Massachusetts Daily Collegian

A free and responsible press serving the UMass community since 1890

A free and responsible press serving the UMass community since 1890

Massachusetts Daily Collegian

A free and responsible press serving the UMass community since 1890

Massachusetts Daily Collegian

Liberals: Take the votes you can get

The quagmire in Congress continues through another arduous summer and into a fall legislative session that would daunt even the most productive legislators. Since mid-May, when the U.S. government reached the $16.699 trillion debt ceiling, the Treasury Department has employed “extraordinary measures” to meet government responsibilities and maintain the full faith and credit required by the Constitution for the second time in two years.

The status of appropriations bills in the House and Senate is dismal. Of the 13 bills which appropriate funds to the various executive departments, only five have been voted on by the full House and one by the full Senate. These bills must be passed to continue funding the government on and after Oct. 1, which is around the time when the Treasury’s “extraordinary measures” on the debt ceiling become insufficient.

Accordingly, Republicans in the U.S. House of Representatives have decided to hold both the full faith and credit and the operational capability of the federal government hostage. What’s the ransom? Every single penny allocated to Obamacare!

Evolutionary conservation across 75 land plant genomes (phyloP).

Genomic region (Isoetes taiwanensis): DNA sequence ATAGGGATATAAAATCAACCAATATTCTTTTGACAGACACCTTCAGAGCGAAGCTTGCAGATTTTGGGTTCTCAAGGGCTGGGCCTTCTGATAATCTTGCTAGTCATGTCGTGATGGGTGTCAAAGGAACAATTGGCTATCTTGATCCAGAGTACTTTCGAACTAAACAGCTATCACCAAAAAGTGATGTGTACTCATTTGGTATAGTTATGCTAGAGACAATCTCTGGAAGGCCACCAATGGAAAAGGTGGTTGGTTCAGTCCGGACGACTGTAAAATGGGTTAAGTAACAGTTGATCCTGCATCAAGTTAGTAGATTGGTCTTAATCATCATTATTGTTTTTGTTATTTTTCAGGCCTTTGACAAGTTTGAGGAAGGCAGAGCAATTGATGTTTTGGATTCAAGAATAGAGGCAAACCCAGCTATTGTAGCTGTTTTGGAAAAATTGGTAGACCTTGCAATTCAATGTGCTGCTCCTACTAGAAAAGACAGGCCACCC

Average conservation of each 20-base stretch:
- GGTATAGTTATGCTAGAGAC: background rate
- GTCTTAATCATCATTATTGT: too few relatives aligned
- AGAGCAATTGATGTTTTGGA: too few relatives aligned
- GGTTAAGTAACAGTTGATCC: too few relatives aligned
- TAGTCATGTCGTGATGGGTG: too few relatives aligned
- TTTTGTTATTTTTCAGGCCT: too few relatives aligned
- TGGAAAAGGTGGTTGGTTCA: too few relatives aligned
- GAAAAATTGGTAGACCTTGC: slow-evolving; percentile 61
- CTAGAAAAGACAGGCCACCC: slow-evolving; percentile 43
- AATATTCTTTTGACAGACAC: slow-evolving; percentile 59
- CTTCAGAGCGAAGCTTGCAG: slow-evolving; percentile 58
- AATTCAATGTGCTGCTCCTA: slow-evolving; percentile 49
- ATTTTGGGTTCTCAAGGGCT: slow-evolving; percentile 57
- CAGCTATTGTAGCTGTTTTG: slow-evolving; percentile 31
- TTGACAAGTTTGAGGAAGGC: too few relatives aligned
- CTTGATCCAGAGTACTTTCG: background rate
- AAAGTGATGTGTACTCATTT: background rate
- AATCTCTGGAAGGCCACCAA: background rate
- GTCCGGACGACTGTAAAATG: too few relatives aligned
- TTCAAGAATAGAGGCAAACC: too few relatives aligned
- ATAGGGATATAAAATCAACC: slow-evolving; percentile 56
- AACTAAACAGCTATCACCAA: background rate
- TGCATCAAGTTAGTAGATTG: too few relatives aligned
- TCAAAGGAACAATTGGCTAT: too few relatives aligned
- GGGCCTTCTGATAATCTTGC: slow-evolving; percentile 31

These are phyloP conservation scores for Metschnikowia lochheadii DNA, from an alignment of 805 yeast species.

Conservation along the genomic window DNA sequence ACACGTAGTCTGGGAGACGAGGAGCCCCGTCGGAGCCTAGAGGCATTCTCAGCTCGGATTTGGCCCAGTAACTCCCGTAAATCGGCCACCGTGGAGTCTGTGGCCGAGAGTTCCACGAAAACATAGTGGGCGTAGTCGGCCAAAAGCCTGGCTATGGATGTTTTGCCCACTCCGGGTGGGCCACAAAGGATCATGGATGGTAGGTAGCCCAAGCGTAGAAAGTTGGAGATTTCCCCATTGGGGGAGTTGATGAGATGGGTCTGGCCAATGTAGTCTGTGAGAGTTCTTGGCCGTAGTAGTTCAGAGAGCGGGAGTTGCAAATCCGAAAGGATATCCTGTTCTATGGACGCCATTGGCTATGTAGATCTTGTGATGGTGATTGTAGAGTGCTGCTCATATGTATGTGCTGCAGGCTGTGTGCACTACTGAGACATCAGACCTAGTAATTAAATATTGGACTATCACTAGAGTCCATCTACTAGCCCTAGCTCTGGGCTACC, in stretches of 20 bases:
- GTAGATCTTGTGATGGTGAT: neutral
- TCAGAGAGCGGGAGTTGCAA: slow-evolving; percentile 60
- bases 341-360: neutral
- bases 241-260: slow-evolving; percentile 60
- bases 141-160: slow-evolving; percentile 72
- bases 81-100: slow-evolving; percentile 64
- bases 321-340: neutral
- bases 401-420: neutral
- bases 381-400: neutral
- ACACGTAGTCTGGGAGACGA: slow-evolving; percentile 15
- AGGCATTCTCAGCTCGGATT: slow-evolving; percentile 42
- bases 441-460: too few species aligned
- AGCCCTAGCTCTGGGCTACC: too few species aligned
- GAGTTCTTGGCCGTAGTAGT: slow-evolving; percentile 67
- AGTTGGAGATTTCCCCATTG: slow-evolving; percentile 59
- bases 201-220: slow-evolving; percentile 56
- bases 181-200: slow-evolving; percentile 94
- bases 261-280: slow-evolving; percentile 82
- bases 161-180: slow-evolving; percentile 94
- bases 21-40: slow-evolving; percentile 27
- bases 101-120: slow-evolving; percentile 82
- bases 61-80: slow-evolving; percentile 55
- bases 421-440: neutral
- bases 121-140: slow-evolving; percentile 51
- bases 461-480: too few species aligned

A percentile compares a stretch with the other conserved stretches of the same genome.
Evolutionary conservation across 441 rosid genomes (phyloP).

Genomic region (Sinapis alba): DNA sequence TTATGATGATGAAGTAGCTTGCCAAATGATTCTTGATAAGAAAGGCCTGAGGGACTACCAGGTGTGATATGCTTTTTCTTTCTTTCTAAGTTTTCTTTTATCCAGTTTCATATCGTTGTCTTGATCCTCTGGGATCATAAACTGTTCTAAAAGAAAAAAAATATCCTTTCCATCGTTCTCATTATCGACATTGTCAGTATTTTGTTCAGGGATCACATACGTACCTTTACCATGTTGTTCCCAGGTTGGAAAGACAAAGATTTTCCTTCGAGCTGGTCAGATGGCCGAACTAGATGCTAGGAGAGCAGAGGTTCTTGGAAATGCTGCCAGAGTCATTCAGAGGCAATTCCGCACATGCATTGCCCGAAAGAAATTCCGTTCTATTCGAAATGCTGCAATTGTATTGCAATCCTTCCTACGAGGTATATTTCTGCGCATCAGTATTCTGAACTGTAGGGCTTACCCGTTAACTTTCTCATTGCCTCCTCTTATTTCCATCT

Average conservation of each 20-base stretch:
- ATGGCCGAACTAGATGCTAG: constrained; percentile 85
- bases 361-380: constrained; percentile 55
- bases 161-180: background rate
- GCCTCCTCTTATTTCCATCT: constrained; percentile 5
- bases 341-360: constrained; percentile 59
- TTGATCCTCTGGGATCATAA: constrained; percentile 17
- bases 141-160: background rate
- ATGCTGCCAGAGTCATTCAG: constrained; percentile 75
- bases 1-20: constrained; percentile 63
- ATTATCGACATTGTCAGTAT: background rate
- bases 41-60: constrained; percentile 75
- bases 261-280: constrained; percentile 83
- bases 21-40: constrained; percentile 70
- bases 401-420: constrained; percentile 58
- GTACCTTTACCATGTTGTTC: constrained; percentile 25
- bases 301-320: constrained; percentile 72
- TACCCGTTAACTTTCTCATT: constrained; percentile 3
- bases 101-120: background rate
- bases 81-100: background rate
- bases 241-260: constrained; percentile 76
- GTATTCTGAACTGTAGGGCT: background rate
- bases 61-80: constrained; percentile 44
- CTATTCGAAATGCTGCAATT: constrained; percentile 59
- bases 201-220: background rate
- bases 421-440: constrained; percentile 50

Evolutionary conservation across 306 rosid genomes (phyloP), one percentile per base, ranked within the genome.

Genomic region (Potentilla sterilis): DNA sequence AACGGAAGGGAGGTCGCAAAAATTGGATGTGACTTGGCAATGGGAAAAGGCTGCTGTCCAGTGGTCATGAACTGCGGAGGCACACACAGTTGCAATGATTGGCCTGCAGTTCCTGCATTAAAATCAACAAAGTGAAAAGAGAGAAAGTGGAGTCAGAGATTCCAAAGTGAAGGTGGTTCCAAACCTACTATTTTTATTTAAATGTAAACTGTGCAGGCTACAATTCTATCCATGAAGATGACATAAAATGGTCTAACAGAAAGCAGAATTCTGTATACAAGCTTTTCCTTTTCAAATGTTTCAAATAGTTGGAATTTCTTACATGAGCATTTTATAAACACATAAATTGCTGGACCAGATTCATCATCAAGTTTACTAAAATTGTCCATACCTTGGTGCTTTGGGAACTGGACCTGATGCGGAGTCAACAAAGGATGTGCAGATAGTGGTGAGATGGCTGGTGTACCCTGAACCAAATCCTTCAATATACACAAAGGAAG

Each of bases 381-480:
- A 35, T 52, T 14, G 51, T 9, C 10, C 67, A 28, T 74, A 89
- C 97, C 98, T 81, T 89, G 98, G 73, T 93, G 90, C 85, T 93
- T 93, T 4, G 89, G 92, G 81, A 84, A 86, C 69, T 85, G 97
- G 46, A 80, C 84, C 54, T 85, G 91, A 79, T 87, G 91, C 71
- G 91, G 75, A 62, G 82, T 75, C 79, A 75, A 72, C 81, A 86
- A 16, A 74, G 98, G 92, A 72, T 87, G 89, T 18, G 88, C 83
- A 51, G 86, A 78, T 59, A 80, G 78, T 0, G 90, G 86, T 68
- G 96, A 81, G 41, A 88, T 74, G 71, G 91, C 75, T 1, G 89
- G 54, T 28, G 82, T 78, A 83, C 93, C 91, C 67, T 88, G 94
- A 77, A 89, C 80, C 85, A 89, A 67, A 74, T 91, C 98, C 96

Not only do Republicans want to implement $109 billion in sequestration cuts in October, they want to eliminate the insurance exchanges set to open this fall (which 27 GOP-run states refused to open, giving that responsibility to the hated federal government), stop covering preexisting conditions and return to an era when women could be charged nearly twice as much for health insurance just because they are women, as original sin would dictate.

In fact, the current 113th Congress is on pace to become the least productive Congress in history, after (big surprise) the previous 112th Congress. Harry Truman won reelection to his second term in 1948, calling the 80th Congress the “Do-Nothing” Congress; it had only passed 906 laws. The 112th Congress passed 220 laws, including 23 in the first six months of 2011.

The 113th Congress has passed just 15 laws since January.

In fact, the “Do-Nothing” Congress passed legislation still widely applied in American government today. They passed the anti-union Taft-Hartley Act, the post-Roosevelt Presidential Succession Act, the National Security Act of 1947, which reorganized the entire military and intelligence bureaucracy. The “Do-Nothing” Congress even managed to pass its farm bill, the Agricultural Act of 1948, something beyond the capability of the 113th Congress.

There is, however, a silver lining in the dismal state of the U.S. Congress: compromise, collaboration and bipartisanship. In early 2013, immediately post-fiscal cliff, there was a small movement in the Republican Party to remove Boehner as Speaker of the House. It went nowhere, but certainly showed the fragile state of the GOP.

By gerrymandering House districts in 2011, the GOP created its very own monster, the ultraconservative, a representative that requires neither cross-party support nor diversity among his or her voters to win elections. These actors believe that federal disaster relief for hurricanes, using federal money to pave highways and build bridges and new public schools are dangerous examples of the overreach of a bloated, menacing, “Big Brother”-esque, take-away-your-guns-and–kill-Grandma-to–save-money kind of federal government.